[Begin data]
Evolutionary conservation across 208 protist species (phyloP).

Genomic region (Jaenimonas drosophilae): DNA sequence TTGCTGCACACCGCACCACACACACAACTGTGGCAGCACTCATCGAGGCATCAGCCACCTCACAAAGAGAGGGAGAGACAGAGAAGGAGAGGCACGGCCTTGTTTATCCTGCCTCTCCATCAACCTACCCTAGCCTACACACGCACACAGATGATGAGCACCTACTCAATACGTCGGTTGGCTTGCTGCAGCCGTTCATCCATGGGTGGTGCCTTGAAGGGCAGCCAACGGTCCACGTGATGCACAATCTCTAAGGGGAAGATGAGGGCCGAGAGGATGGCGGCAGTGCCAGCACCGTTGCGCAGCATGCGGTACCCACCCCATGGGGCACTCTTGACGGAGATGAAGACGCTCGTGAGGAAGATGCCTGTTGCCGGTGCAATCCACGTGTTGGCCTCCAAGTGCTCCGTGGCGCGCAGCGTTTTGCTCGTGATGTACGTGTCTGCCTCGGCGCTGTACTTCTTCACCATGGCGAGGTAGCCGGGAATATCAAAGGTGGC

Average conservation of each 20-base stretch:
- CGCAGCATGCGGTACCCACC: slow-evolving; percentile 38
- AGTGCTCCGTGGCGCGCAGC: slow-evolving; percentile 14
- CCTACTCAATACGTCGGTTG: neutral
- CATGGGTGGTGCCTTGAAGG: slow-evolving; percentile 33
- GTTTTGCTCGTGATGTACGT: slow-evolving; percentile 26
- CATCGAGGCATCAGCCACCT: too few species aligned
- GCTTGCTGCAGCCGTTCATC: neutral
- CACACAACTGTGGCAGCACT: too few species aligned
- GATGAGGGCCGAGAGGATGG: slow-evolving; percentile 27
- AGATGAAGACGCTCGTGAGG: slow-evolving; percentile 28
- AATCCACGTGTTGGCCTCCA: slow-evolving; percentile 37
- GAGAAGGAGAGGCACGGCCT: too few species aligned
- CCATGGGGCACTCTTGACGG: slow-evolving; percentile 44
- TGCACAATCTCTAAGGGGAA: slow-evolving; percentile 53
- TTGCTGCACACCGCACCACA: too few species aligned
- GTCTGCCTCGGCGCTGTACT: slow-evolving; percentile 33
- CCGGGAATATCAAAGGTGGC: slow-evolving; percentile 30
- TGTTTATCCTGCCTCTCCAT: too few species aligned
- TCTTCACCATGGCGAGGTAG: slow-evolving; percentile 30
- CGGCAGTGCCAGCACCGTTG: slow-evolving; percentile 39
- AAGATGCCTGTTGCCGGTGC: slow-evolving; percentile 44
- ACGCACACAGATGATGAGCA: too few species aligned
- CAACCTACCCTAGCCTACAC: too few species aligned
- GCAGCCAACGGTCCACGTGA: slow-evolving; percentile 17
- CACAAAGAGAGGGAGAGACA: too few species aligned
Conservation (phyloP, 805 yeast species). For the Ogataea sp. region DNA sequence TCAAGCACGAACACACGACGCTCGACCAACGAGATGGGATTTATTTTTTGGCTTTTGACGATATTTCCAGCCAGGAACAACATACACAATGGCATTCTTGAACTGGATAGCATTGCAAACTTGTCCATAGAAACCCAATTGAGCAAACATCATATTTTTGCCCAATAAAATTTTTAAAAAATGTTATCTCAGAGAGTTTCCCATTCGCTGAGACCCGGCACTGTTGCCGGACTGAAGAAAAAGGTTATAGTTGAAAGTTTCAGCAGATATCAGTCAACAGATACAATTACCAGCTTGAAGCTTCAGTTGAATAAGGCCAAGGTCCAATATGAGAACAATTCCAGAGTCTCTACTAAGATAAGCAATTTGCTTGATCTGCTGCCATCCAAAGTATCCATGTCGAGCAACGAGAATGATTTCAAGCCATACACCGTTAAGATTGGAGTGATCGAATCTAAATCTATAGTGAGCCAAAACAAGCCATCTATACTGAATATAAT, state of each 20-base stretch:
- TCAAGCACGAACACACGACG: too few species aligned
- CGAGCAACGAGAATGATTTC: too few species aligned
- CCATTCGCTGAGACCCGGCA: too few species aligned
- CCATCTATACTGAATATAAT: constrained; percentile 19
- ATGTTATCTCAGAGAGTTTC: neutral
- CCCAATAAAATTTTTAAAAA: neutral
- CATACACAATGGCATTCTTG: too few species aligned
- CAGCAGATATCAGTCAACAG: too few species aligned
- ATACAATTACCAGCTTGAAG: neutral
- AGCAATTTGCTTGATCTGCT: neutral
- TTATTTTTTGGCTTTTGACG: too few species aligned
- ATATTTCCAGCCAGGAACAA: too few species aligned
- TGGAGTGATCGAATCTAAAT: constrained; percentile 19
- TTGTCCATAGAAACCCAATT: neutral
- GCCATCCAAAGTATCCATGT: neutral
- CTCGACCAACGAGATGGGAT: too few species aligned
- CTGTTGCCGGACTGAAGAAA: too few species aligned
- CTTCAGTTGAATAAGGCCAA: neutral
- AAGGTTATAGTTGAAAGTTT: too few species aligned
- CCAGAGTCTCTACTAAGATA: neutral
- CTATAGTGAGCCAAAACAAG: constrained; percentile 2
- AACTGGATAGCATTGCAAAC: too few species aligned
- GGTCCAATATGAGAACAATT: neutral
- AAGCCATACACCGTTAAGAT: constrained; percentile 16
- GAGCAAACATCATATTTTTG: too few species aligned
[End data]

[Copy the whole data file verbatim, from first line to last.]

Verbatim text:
Evolutionary conservation across 208 protist species (phyloP).

Genomic region (Jaenimonas drosophilae): DNA sequence TTGCTGCACACCGCACCACACACACAACTGTGGCAGCACTCATCGAGGCATCAGCCACCTCACAAAGAGAGGGAGAGACAGAGAAGGAGAGGCACGGCCTTGTTTATCCTGCCTCTCCATCAACCTACCCTAGCCTACACACGCACACAGATGATGAGCACCTACTCAATACGTCGGTTGGCTTGCTGCAGCCGTTCATCCATGGGTGGTGCCTTGAAGGGCAGCCAACGGTCCACGTGATGCACAATCTCTAAGGGGAAGATGAGGGCCGAGAGGATGGCGGCAGTGCCAGCACCGTTGCGCAGCATGCGGTACCCACCCCATGGGGCACTCTTGACGGAGATGAAGACGCTCGTGAGGAAGATGCCTGTTGCCGGTGCAATCCACGTGTTGGCCTCCAAGTGCTCCGTGGCGCGCAGCGTTTTGCTCGTGATGTACGTGTCTGCCTCGGCGCTGTACTTCTTCACCATGGCGAGGTAGCCGGGAATATCAAAGGTGGC

Average conservation of each 20-base stretch:
- CGCAGCATGCGGTACCCACC: slow-evolving; percentile 38
- AGTGCTCCGTGGCGCGCAGC: slow-evolving; percentile 14
- CCTACTCAATACGTCGGTTG: neutral
- CATGGGTGGTGCCTTGAAGG: slow-evolving; percentile 33
- GTTTTGCTCGTGATGTACGT: slow-evolving; percentile 26
- CATCGAGGCATCAGCCACCT: too few species aligned
- GCTTGCTGCAGCCGTTCATC: neutral
- CACACAACTGTGGCAGCACT: too few species aligned
- GATGAGGGCCGAGAGGATGG: slow-evolving; percentile 27
- AGATGAAGACGCTCGTGAGG: slow-evolving; percentile 28
- AATCCACGTGTTGGCCTCCA: slow-evolving; percentile 37
- GAGAAGGAGAGGCACGGCCT: too few species aligned
- CCATGGGGCACTCTTGACGG: slow-evolving; percentile 44
- TGCACAATCTCTAAGGGGAA: slow-evolving; percentile 53
- TTGCTGCACACCGCACCACA: too few species aligned
- GTCTGCCTCGGCGCTGTACT: slow-evolving; percentile 33
- CCGGGAATATCAAAGGTGGC: slow-evolving; percentile 30
- TGTTTATCCTGCCTCTCCAT: too few species aligned
- TCTTCACCATGGCGAGGTAG: slow-evolving; percentile 30
- CGGCAGTGCCAGCACCGTTG: slow-evolving; percentile 39
- AAGATGCCTGTTGCCGGTGC: slow-evolving; percentile 44
- ACGCACACAGATGATGAGCA: too few species aligned
- CAACCTACCCTAGCCTACAC: too few species aligned
- GCAGCCAACGGTCCACGTGA: slow-evolving; percentile 17
- CACAAAGAGAGGGAGAGACA: too few species aligned
Conservation (phyloP, 805 yeast species). For the Ogataea sp. region DNA sequence TCAAGCACGAACACACGACGCTCGACCAACGAGATGGGATTTATTTTTTGGCTTTTGACGATATTTCCAGCCAGGAACAACATACACAATGGCATTCTTGAACTGGATAGCATTGCAAACTTGTCCATAGAAACCCAATTGAGCAAACATCATATTTTTGCCCAATAAAATTTTTAAAAAATGTTATCTCAGAGAGTTTCCCATTCGCTGAGACCCGGCACTGTTGCCGGACTGAAGAAAAAGGTTATAGTTGAAAGTTTCAGCAGATATCAGTCAACAGATACAATTACCAGCTTGAAGCTTCAGTTGAATAAGGCCAAGGTCCAATATGAGAACAATTCCAGAGTCTCTACTAAGATAAGCAATTTGCTTGATCTGCTGCCATCCAAAGTATCCATGTCGAGCAACGAGAATGATTTCAAGCCATACACCGTTAAGATTGGAGTGATCGAATCTAAATCTATAGTGAGCCAAAACAAGCCATCTATACTGAATATAAT, state of each 20-base stretch:
- TCAAGCACGAACACACGACG: too few species aligned
- CGAGCAACGAGAATGATTTC: too few species aligned
- CCATTCGCTGAGACCCGGCA: too few species aligned
- CCATCTATACTGAATATAAT: constrained; percentile 19
- ATGTTATCTCAGAGAGTTTC: neutral
- CCCAATAAAATTTTTAAAAA: neutral
- CATACACAATGGCATTCTTG: too few species aligned
- CAGCAGATATCAGTCAACAG: too few species aligned
- ATACAATTACCAGCTTGAAG: neutral
- AGCAATTTGCTTGATCTGCT: neutral
- TTATTTTTTGGCTTTTGACG: too few species aligned
- ATATTTCCAGCCAGGAACAA: too few species aligned
- TGGAGTGATCGAATCTAAAT: constrained; percentile 19
- TTGTCCATAGAAACCCAATT: neutral
- GCCATCCAAAGTATCCATGT: neutral
- CTCGACCAACGAGATGGGAT: too few species aligned
- CTGTTGCCGGACTGAAGAAA: too few species aligned
- CTTCAGTTGAATAAGGCCAA: neutral
- AAGGTTATAGTTGAAAGTTT: too few species aligned
- CCAGAGTCTCTACTAAGATA: neutral
- CTATAGTGAGCCAAAACAAG: constrained; percentile 2
- AACTGGATAGCATTGCAAAC: too few species aligned
- GGTCCAATATGAGAACAATT: neutral
- AAGCCATACACCGTTAAGAT: constrained; percentile 16
- GAGCAAACATCATATTTTTG: too few species aligned